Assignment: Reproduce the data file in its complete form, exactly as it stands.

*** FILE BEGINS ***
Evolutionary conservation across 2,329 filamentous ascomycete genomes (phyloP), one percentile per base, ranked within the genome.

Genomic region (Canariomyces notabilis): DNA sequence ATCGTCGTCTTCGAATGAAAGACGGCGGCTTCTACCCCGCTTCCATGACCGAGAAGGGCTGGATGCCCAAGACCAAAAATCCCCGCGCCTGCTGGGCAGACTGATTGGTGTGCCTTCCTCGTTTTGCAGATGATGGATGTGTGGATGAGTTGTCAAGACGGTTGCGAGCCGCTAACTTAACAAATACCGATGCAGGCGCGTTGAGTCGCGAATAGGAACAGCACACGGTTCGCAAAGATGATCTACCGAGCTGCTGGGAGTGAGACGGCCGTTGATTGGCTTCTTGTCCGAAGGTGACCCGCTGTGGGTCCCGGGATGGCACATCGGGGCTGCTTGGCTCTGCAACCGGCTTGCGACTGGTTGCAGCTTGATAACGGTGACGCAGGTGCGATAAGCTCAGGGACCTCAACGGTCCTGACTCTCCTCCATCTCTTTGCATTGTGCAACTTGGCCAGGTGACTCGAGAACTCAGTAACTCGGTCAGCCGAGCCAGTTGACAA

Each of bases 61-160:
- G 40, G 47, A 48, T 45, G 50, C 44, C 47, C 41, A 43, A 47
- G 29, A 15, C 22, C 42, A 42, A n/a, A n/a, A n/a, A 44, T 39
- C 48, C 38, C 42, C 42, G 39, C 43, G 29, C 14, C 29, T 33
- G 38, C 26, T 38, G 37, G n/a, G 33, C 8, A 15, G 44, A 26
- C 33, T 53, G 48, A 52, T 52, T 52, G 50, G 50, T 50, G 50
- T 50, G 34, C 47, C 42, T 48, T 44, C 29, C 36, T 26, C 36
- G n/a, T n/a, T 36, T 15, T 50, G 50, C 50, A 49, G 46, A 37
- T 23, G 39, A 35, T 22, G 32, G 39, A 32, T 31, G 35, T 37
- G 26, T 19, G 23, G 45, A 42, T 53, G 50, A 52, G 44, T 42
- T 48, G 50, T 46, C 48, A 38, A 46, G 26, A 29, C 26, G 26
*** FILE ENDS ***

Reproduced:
Evolutionary conservation across 2,329 filamentous ascomycete genomes (phyloP), one percentile per base, ranked within the genome.

Genomic region (Canariomyces notabilis): DNA sequence ATCGTCGTCTTCGAATGAAAGACGGCGGCTTCTACCCCGCTTCCATGACCGAGAAGGGCTGGATGCCCAAGACCAAAAATCCCCGCGCCTGCTGGGCAGACTGATTGGTGTGCCTTCCTCGTTTTGCAGATGATGGATGTGTGGATGAGTTGTCAAGACGGTTGCGAGCCGCTAACTTAACAAATACCGATGCAGGCGCGTTGAGTCGCGAATAGGAACAGCACACGGTTCGCAAAGATGATCTACCGAGCTGCTGGGAGTGAGACGGCCGTTGATTGGCTTCTTGTCCGAAGGTGACCCGCTGTGGGTCCCGGGATGGCACATCGGGGCTGCTTGGCTCTGCAACCGGCTTGCGACTGGTTGCAGCTTGATAACGGTGACGCAGGTGCGATAAGCTCAGGGACCTCAACGGTCCTGACTCTCCTCCATCTCTTTGCATTGTGCAACTTGGCCAGGTGACTCGAGAACTCAGTAACTCGGTCAGCCGAGCCAGTTGACAA

Each of bases 61-160:
- G 40, G 47, A 48, T 45, G 50, C 44, C 47, C 41, A 43, A 47
- G 29, A 15, C 22, C 42, A 42, A n/a, A n/a, A n/a, A 44, T 39
- C 48, C 38, C 42, C 42, G 39, C 43, G 29, C 14, C 29, T 33
- G 38, C 26, T 38, G 37, G n/a, G 33, C 8, A 15, G 44, A 26
- C 33, T 53, G 48, A 52, T 52, T 52, G 50, G 50, T 50, G 50
- T 50, G 34, C 47, C 42, T 48, T 44, C 29, C 36, T 26, C 36
- G n/a, T n/a, T 36, T 15, T 50, G 50, C 50, A 49, G 46, A 37
- T 23, G 39, A 35, T 22, G 32, G 39, A 32, T 31, G 35, T 37
- G 26, T 19, G 23, G 45, A 42, T 53, G 50, A 52, G 44, T 42
- T 48, G 50, T 46, C 48, A 38, A 46, G 26, A 29, C 26, G 26